The following excerpt is from photographer Richard Sandler's new book 'The Eyes of the City' (out November 15 through powerHouse), which features nearly 200 street photos taken in New York and Boston between 1977 and 2001. In the text below, which appears in the book as an afterword, author Jonathan Ames explains what makes Sandler so special to him.
I am very lucky to have Richard Sandler as my friend. He is kind to me. He's funny and odd and tormented. He's pissed off and peaceful; nutty and wise; compassionate and cranky; and I'm just really lucky that I get to love him and be loved in return. And then there's this incredible bonus with knowing Richard. His art. His photographs and his movies. With them, he changed my eyes. He changed my brain. He changed the way I take in the world around me. He revealed things I hadn't seen before, or maybe I had, but he gave voice to them and now I was sure that they were there.
But what did he show me? What do we see in these pictures? I think a good deal of what we see is rather scary. They're of a time, roughly the quarter century before the events of September 11, 2001, and so we get to visit the past quite viscerally—and what a joy to see people unguarded, not staring at our new slave master the cell phone—but these pictures also very much root me in the present, like a history class that teaches us what is happening now. So I think we see in these reflections from the past our half-asleep march to death in the now. We see people as they were, like the frozen corpses in Pompeii. We see them and look in the mirror. This is a document of how we lived before we died. These photographs are like stills from a horror film, and yet they're the pictures of our lives. Specifically our lives in the city. What a play we put on in front of each other on the streets, living so close the way we do, like mice in a burrow. A play of greed, decay, venality, beauty, longing, hidden meanings, coincidences, love, terror, mundanity, suffering, boredom, loneliness.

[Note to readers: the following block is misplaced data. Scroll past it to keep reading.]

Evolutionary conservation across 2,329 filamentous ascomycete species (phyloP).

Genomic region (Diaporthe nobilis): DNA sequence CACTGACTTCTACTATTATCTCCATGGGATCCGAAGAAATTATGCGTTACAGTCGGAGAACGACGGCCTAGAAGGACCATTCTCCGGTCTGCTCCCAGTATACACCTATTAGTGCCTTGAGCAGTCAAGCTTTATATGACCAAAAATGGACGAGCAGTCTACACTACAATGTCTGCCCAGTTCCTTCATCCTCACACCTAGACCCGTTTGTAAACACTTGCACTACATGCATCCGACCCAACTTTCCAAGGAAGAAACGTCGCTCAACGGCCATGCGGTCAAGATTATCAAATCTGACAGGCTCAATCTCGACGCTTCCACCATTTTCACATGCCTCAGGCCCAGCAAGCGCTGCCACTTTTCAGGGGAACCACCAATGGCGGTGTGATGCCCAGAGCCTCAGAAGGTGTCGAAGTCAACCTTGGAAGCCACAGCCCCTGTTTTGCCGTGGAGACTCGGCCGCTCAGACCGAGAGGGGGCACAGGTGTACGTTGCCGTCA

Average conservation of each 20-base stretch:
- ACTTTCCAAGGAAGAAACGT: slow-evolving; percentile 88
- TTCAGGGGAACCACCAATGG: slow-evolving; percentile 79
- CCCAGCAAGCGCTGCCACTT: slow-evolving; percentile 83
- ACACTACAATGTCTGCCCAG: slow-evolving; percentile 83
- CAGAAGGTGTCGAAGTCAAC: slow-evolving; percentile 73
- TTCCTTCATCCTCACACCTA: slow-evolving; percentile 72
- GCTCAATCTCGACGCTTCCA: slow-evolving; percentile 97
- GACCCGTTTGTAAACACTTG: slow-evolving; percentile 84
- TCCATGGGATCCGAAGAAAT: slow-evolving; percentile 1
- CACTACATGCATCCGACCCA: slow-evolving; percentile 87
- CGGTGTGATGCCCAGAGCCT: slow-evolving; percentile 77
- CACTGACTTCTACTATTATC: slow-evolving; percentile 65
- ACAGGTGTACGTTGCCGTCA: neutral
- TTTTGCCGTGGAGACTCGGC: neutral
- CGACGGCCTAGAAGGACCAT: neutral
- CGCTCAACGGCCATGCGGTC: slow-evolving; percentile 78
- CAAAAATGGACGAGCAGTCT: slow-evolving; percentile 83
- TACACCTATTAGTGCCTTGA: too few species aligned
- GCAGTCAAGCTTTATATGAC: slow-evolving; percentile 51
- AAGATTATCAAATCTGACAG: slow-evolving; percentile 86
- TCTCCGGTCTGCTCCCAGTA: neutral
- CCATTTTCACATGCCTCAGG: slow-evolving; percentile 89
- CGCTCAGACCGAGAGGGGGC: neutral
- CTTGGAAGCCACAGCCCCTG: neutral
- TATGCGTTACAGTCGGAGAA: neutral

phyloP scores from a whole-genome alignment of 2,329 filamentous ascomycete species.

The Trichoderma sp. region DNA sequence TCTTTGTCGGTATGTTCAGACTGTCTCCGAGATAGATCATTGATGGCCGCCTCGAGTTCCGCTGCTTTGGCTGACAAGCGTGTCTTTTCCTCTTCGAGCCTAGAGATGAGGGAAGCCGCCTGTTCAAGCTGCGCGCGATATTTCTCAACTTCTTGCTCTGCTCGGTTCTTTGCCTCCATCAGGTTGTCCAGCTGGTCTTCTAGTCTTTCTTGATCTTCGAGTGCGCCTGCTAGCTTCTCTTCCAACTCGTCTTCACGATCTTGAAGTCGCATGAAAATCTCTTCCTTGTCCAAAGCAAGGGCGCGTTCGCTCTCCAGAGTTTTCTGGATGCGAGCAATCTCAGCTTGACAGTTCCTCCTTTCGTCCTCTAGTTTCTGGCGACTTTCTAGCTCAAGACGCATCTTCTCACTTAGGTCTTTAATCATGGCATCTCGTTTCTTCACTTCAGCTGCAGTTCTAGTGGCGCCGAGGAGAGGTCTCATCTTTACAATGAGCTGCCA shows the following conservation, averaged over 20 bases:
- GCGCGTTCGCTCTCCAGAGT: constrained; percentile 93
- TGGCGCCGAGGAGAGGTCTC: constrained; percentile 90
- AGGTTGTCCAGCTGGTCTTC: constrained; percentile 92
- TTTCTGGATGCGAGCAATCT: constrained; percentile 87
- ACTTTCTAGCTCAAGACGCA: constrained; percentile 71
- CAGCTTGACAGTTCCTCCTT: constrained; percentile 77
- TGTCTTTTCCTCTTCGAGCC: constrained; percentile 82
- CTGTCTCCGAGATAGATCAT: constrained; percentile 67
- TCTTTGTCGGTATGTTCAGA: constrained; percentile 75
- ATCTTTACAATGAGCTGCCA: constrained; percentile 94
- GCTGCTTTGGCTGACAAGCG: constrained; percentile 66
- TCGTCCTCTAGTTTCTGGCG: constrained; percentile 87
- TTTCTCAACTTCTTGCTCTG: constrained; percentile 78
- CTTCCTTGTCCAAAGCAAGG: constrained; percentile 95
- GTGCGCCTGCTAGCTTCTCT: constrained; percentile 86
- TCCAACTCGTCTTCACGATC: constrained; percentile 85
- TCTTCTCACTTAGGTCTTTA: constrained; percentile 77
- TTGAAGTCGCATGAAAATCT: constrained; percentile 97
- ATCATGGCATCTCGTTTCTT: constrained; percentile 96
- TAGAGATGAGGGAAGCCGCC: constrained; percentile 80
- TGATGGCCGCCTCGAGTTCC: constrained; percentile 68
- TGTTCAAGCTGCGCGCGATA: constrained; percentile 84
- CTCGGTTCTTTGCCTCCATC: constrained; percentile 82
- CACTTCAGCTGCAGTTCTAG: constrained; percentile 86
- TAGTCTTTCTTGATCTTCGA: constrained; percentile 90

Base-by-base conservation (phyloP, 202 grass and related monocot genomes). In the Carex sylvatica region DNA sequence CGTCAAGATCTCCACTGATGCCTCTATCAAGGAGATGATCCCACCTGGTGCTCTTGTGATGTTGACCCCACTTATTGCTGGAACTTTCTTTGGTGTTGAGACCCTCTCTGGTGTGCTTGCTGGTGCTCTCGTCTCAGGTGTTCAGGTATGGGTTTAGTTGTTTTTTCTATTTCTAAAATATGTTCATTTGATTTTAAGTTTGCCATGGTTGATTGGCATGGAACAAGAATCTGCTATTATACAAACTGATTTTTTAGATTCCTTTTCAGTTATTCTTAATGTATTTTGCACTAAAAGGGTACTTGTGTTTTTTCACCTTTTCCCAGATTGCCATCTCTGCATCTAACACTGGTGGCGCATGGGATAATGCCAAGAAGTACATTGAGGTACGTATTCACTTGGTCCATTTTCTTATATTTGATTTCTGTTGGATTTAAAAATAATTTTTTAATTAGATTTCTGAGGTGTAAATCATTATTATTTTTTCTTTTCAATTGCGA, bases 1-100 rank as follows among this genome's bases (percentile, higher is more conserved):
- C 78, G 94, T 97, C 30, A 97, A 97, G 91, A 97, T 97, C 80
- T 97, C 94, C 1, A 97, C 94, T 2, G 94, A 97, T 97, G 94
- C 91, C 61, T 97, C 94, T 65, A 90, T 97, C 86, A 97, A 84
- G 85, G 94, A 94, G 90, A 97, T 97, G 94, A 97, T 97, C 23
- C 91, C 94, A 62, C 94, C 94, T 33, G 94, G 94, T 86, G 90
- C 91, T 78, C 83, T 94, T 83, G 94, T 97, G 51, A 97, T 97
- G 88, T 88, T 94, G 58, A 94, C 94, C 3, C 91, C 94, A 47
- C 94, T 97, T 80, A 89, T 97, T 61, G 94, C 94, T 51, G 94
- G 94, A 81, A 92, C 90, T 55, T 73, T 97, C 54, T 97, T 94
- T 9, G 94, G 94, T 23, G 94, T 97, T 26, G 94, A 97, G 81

These pictures are in part screaming at us to wake up and open our eyes to what's happening, to see how it's all rushing by, to see god's presence everywhere, in every shadow, if there is a God, and in part, Richard is just putting it all down, making a record, exploring his own loneliness and mortality, compelled to document as a way to say he's alive, while pointing with equal wonder at beauty and horror, showing us and himself how life and death, in and out of the shadows of the scurrying city, seem to walk hand in hand.
And then of course there's just his joy in making art. Finding in the split-second moment that street-photography demands, the perfect composition, trying to capture the tail end of the present like a wisp of smoke before it disappears and becomes the past. He must feel like—I saw it and I caught it! So I imagine there is a great delight and reward in what he does, but it must also be a terrible obsession and burden this desire to record, to live at all times like a camera. To give us these images, like a gift, he has spent thousands and thousands of hours, decades really, always waiting, vigilant, ready to bear witness like an astronomer who has lost his mind and never relaxes in his watching of the night sky, desperately wanting to understand our ever-changing universe and to then pass on what he saw.
I couldn't do it, but Richard did teach me to open my eyes more than I ever had, to share his obsession, even a little, and when you do you see how the teeming life around us avails itself if we look for it, revealing its beauty and terrifying ugliness; its lunatic phenomena and secret messages; its dreams and nightmares. But, despite what I said earlier, these pictures are much more than a horror film. They're also a love-letter. A love-letter to our world and everyone around us. Richard's saying, I saw you, you were here, you were incredible, I love you, I loved you.
'The Eyes of the City' is out November 15 through powerHouse books. Pre-order it here.
And on Sunday, November 6, there will be a book launch, print exhibit, and talk to celebrate Sandler's release at the Half King in NYC. For more information, visit here.